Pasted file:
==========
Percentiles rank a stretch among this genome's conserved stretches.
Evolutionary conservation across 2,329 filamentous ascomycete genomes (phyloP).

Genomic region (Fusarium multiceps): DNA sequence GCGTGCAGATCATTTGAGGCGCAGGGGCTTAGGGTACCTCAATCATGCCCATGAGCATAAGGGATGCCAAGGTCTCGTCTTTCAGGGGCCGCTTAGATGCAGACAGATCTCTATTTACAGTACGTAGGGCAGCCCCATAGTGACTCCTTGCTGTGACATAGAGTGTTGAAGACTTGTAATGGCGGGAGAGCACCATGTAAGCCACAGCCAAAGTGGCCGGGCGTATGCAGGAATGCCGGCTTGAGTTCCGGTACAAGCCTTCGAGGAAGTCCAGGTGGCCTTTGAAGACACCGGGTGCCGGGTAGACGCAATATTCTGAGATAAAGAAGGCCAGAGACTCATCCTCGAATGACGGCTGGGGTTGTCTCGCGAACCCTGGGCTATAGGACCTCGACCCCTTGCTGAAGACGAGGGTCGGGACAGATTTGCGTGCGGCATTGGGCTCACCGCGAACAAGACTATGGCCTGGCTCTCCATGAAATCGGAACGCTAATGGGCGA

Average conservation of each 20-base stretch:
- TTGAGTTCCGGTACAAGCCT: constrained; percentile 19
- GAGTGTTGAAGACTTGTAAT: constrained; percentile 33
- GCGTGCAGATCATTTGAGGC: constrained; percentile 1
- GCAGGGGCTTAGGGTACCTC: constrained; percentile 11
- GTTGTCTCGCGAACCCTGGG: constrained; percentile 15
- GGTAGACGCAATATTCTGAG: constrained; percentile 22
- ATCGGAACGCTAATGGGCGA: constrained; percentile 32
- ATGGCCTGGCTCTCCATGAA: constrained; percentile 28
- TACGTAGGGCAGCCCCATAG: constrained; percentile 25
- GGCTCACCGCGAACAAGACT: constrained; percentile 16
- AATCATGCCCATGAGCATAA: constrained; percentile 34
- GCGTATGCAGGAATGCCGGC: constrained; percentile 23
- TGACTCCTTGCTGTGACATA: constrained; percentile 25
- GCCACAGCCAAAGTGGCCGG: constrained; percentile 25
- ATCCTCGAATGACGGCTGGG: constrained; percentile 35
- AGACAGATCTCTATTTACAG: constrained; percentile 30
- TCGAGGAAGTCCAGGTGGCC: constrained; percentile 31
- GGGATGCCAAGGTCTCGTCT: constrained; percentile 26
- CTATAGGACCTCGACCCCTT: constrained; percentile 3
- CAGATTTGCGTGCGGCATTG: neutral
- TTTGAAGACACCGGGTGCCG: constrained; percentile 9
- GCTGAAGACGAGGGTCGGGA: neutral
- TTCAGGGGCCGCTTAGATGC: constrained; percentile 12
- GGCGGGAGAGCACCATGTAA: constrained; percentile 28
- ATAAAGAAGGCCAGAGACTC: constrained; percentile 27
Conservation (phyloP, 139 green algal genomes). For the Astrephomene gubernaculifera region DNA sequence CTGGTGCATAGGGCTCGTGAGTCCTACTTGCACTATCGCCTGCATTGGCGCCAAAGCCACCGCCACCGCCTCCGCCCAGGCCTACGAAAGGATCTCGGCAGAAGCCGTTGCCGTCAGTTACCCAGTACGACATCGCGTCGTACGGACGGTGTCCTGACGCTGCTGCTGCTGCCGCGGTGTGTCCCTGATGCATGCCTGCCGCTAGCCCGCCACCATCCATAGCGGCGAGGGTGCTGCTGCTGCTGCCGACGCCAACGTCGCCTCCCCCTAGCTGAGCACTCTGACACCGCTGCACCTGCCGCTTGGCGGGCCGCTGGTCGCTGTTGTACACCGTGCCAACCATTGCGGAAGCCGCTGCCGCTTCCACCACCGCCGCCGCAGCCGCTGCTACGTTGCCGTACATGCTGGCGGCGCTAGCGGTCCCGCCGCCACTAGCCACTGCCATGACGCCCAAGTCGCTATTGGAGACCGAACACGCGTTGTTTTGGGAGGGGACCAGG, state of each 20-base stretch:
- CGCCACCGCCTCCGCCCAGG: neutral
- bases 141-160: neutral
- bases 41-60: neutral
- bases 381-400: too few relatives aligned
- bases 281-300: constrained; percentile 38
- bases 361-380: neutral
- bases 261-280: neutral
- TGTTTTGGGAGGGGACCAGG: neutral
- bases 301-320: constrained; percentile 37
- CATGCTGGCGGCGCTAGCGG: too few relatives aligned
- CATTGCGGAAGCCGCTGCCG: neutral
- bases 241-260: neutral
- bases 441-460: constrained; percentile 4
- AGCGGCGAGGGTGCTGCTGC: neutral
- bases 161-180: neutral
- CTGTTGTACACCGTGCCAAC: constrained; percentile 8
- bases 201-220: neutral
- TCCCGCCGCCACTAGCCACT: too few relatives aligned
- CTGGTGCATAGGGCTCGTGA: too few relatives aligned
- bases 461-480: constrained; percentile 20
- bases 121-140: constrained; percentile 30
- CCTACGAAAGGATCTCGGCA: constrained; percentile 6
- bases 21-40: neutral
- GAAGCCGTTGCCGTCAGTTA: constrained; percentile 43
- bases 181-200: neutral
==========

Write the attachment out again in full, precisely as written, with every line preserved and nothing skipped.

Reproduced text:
Percentiles rank a stretch among this genome's conserved stretches.
Evolutionary conservation across 2,329 filamentous ascomycete genomes (phyloP).

Genomic region (Fusarium multiceps): DNA sequence GCGTGCAGATCATTTGAGGCGCAGGGGCTTAGGGTACCTCAATCATGCCCATGAGCATAAGGGATGCCAAGGTCTCGTCTTTCAGGGGCCGCTTAGATGCAGACAGATCTCTATTTACAGTACGTAGGGCAGCCCCATAGTGACTCCTTGCTGTGACATAGAGTGTTGAAGACTTGTAATGGCGGGAGAGCACCATGTAAGCCACAGCCAAAGTGGCCGGGCGTATGCAGGAATGCCGGCTTGAGTTCCGGTACAAGCCTTCGAGGAAGTCCAGGTGGCCTTTGAAGACACCGGGTGCCGGGTAGACGCAATATTCTGAGATAAAGAAGGCCAGAGACTCATCCTCGAATGACGGCTGGGGTTGTCTCGCGAACCCTGGGCTATAGGACCTCGACCCCTTGCTGAAGACGAGGGTCGGGACAGATTTGCGTGCGGCATTGGGCTCACCGCGAACAAGACTATGGCCTGGCTCTCCATGAAATCGGAACGCTAATGGGCGA

Average conservation of each 20-base stretch:
- TTGAGTTCCGGTACAAGCCT: constrained; percentile 19
- GAGTGTTGAAGACTTGTAAT: constrained; percentile 33
- GCGTGCAGATCATTTGAGGC: constrained; percentile 1
- GCAGGGGCTTAGGGTACCTC: constrained; percentile 11
- GTTGTCTCGCGAACCCTGGG: constrained; percentile 15
- GGTAGACGCAATATTCTGAG: constrained; percentile 22
- ATCGGAACGCTAATGGGCGA: constrained; percentile 32
- ATGGCCTGGCTCTCCATGAA: constrained; percentile 28
- TACGTAGGGCAGCCCCATAG: constrained; percentile 25
- GGCTCACCGCGAACAAGACT: constrained; percentile 16
- AATCATGCCCATGAGCATAA: constrained; percentile 34
- GCGTATGCAGGAATGCCGGC: constrained; percentile 23
- TGACTCCTTGCTGTGACATA: constrained; percentile 25
- GCCACAGCCAAAGTGGCCGG: constrained; percentile 25
- ATCCTCGAATGACGGCTGGG: constrained; percentile 35
- AGACAGATCTCTATTTACAG: constrained; percentile 30
- TCGAGGAAGTCCAGGTGGCC: constrained; percentile 31
- GGGATGCCAAGGTCTCGTCT: constrained; percentile 26
- CTATAGGACCTCGACCCCTT: constrained; percentile 3
- CAGATTTGCGTGCGGCATTG: neutral
- TTTGAAGACACCGGGTGCCG: constrained; percentile 9
- GCTGAAGACGAGGGTCGGGA: neutral
- TTCAGGGGCCGCTTAGATGC: constrained; percentile 12
- GGCGGGAGAGCACCATGTAA: constrained; percentile 28
- ATAAAGAAGGCCAGAGACTC: constrained; percentile 27
Conservation (phyloP, 139 green algal genomes). For the Astrephomene gubernaculifera region DNA sequence CTGGTGCATAGGGCTCGTGAGTCCTACTTGCACTATCGCCTGCATTGGCGCCAAAGCCACCGCCACCGCCTCCGCCCAGGCCTACGAAAGGATCTCGGCAGAAGCCGTTGCCGTCAGTTACCCAGTACGACATCGCGTCGTACGGACGGTGTCCTGACGCTGCTGCTGCTGCCGCGGTGTGTCCCTGATGCATGCCTGCCGCTAGCCCGCCACCATCCATAGCGGCGAGGGTGCTGCTGCTGCTGCCGACGCCAACGTCGCCTCCCCCTAGCTGAGCACTCTGACACCGCTGCACCTGCCGCTTGGCGGGCCGCTGGTCGCTGTTGTACACCGTGCCAACCATTGCGGAAGCCGCTGCCGCTTCCACCACCGCCGCCGCAGCCGCTGCTACGTTGCCGTACATGCTGGCGGCGCTAGCGGTCCCGCCGCCACTAGCCACTGCCATGACGCCCAAGTCGCTATTGGAGACCGAACACGCGTTGTTTTGGGAGGGGACCAGG, state of each 20-base stretch:
- CGCCACCGCCTCCGCCCAGG: neutral
- bases 141-160: neutral
- bases 41-60: neutral
- bases 381-400: too few relatives aligned
- bases 281-300: constrained; percentile 38
- bases 361-380: neutral
- bases 261-280: neutral
- TGTTTTGGGAGGGGACCAGG: neutral
- bases 301-320: constrained; percentile 37
- CATGCTGGCGGCGCTAGCGG: too few relatives aligned
- CATTGCGGAAGCCGCTGCCG: neutral
- bases 241-260: neutral
- bases 441-460: constrained; percentile 4
- AGCGGCGAGGGTGCTGCTGC: neutral
- bases 161-180: neutral
- CTGTTGTACACCGTGCCAAC: constrained; percentile 8
- bases 201-220: neutral
- TCCCGCCGCCACTAGCCACT: too few relatives aligned
- CTGGTGCATAGGGCTCGTGA: too few relatives aligned
- bases 461-480: constrained; percentile 20
- bases 121-140: constrained; percentile 30
- CCTACGAAAGGATCTCGGCA: constrained; percentile 6
- bases 21-40: neutral
- GAAGCCGTTGCCGTCAGTTA: constrained; percentile 43
- bases 181-200: neutral